If you want to perform measurements on a system that you are building, the scopes of interest are the first four listed: Feature, Class, Cluster and System. Information on either of these scopes will be provided by the development environment (as with EiffelStudio 5.x); alternatively, you could get it simply by parsing the source of your system. But what if you also need quantitative data on other systems, if only for purposes of seeing how your results compare to the quantitative properties of other people's work?
It would be impractical in this case to require tools that have access to as much information on external systems as on your own. All we really need is a record of previous measurements on these systems. This explains the fifth scope type, Archive: beyond the scope of the current system, all we require to define a scope is a measurement archive, or just "archive" for short. This is simply a file (or part of a file) that retains, in a suitable format (XML-based), the results of measurements made earlier on one system. The file can be local or accessible as a URL on the Internet.
The ability to use a measurement archive as a scope means that:
- A project may set up a measurement archive as the record of its measures.
- A department or company may set up a measurement archive for all projects on which it keeps metric information.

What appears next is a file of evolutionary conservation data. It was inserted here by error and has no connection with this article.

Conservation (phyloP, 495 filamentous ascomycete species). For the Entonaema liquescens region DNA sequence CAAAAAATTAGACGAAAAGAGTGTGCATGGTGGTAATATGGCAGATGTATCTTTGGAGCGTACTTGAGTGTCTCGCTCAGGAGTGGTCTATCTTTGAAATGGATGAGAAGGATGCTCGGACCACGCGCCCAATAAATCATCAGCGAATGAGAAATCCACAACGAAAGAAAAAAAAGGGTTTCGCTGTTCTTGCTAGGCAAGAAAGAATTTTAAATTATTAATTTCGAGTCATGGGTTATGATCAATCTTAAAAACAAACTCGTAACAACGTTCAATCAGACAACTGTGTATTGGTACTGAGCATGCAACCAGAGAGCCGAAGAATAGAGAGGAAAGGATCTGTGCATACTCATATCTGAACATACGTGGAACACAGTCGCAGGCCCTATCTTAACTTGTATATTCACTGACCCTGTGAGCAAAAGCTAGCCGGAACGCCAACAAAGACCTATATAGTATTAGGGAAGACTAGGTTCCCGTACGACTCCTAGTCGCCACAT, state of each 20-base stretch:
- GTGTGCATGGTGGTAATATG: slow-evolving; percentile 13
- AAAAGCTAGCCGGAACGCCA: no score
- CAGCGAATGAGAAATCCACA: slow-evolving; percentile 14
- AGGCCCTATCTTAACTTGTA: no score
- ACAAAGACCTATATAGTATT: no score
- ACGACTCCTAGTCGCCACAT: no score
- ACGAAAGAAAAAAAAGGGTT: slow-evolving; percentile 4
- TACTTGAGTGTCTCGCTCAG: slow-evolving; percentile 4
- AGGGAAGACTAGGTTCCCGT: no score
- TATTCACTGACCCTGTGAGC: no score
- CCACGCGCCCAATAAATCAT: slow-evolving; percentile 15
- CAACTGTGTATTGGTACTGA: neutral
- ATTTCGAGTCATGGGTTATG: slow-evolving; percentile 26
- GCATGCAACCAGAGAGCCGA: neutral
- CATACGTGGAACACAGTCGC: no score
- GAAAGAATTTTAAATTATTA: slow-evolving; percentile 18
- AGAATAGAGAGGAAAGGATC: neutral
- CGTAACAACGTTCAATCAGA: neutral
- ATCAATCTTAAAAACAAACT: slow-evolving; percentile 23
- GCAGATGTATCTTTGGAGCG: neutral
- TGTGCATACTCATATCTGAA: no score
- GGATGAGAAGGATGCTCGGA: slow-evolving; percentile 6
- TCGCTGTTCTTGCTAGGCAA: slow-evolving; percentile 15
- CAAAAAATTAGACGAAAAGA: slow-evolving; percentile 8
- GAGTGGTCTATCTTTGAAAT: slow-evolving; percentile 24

- The provider of the development environment, such as Eiffel Software, may publish a set of measurement archives giving metric information for reference projects, such as the EiffelBase library (designed in part as a showcase of Eiffel technology). Eiffle Software indeed intends to include a metrics directory, with a set of measurement archives for reference tools and libraries, in forthcoming releases of EiffelStudio and at http://www.eiffel.com/ .
The metric tool provides an easy way to create, update or compare archives in the Metric Archive tab. Simply select tab archives.
The metric tool automatically creates a sub folder named "Metrics" in the current location of the loaded project. It is recommended, but not compulsory, to save created archives in that folder, since it has been provided for metric needs. We hope that once the facilities described here are available users will adopt the practice of publishing measurement archives; it's a way of providing quantitative reference information, useful to everyone, without revealing anything critical about the actual contents of the software. (For further protection one may envision an independent group that anonymizes the data after verifying the authenticity of the source.)